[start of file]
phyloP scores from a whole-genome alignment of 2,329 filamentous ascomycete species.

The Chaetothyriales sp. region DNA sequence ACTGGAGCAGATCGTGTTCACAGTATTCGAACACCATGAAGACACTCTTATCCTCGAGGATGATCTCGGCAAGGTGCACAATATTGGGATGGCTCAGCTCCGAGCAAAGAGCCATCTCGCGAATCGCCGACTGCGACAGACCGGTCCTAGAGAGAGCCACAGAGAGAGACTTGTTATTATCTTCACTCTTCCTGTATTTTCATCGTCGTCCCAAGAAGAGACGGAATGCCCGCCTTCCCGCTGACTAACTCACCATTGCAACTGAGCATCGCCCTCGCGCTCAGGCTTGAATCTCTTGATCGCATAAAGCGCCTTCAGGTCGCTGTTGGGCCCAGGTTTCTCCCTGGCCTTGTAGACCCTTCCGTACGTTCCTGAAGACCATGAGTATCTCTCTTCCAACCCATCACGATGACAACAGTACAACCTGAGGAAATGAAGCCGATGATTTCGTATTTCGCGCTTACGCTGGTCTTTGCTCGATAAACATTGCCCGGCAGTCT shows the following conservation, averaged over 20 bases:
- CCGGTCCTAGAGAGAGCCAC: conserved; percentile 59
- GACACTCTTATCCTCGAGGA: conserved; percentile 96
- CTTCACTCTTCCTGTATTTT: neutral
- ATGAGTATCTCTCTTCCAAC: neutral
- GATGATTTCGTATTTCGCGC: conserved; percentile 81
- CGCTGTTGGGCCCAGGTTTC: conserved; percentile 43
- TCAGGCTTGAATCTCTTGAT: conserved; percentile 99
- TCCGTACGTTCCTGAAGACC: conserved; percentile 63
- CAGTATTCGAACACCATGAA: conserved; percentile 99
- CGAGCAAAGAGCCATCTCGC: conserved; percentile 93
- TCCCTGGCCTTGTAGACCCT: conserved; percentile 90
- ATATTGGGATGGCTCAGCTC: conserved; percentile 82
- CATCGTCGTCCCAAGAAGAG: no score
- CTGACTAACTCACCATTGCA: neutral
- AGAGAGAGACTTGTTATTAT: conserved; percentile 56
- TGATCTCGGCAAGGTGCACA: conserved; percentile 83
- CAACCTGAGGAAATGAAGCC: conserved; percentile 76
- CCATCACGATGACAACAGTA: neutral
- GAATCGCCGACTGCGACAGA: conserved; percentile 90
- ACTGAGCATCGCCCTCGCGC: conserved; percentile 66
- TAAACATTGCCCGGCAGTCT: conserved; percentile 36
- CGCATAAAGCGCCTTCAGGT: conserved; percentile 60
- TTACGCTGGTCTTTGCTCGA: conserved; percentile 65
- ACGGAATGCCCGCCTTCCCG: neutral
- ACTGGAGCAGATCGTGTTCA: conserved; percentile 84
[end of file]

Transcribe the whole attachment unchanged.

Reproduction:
phyloP scores from a whole-genome alignment of 2,329 filamentous ascomycete species.

The Chaetothyriales sp. region DNA sequence ACTGGAGCAGATCGTGTTCACAGTATTCGAACACCATGAAGACACTCTTATCCTCGAGGATGATCTCGGCAAGGTGCACAATATTGGGATGGCTCAGCTCCGAGCAAAGAGCCATCTCGCGAATCGCCGACTGCGACAGACCGGTCCTAGAGAGAGCCACAGAGAGAGACTTGTTATTATCTTCACTCTTCCTGTATTTTCATCGTCGTCCCAAGAAGAGACGGAATGCCCGCCTTCCCGCTGACTAACTCACCATTGCAACTGAGCATCGCCCTCGCGCTCAGGCTTGAATCTCTTGATCGCATAAAGCGCCTTCAGGTCGCTGTTGGGCCCAGGTTTCTCCCTGGCCTTGTAGACCCTTCCGTACGTTCCTGAAGACCATGAGTATCTCTCTTCCAACCCATCACGATGACAACAGTACAACCTGAGGAAATGAAGCCGATGATTTCGTATTTCGCGCTTACGCTGGTCTTTGCTCGATAAACATTGCCCGGCAGTCT shows the following conservation, averaged over 20 bases:
- CCGGTCCTAGAGAGAGCCAC: conserved; percentile 59
- GACACTCTTATCCTCGAGGA: conserved; percentile 96
- CTTCACTCTTCCTGTATTTT: neutral
- ATGAGTATCTCTCTTCCAAC: neutral
- GATGATTTCGTATTTCGCGC: conserved; percentile 81
- CGCTGTTGGGCCCAGGTTTC: conserved; percentile 43
- TCAGGCTTGAATCTCTTGAT: conserved; percentile 99
- TCCGTACGTTCCTGAAGACC: conserved; percentile 63
- CAGTATTCGAACACCATGAA: conserved; percentile 99
- CGAGCAAAGAGCCATCTCGC: conserved; percentile 93
- TCCCTGGCCTTGTAGACCCT: conserved; percentile 90
- ATATTGGGATGGCTCAGCTC: conserved; percentile 82
- CATCGTCGTCCCAAGAAGAG: no score
- CTGACTAACTCACCATTGCA: neutral
- AGAGAGAGACTTGTTATTAT: conserved; percentile 56
- TGATCTCGGCAAGGTGCACA: conserved; percentile 83
- CAACCTGAGGAAATGAAGCC: conserved; percentile 76
- CCATCACGATGACAACAGTA: neutral
- GAATCGCCGACTGCGACAGA: conserved; percentile 90
- ACTGAGCATCGCCCTCGCGC: conserved; percentile 66
- TAAACATTGCCCGGCAGTCT: conserved; percentile 36
- CGCATAAAGCGCCTTCAGGT: conserved; percentile 60
- TTACGCTGGTCTTTGCTCGA: conserved; percentile 65
- ACGGAATGCCCGCCTTCCCG: neutral
- ACTGGAGCAGATCGTGTTCA: conserved; percentile 84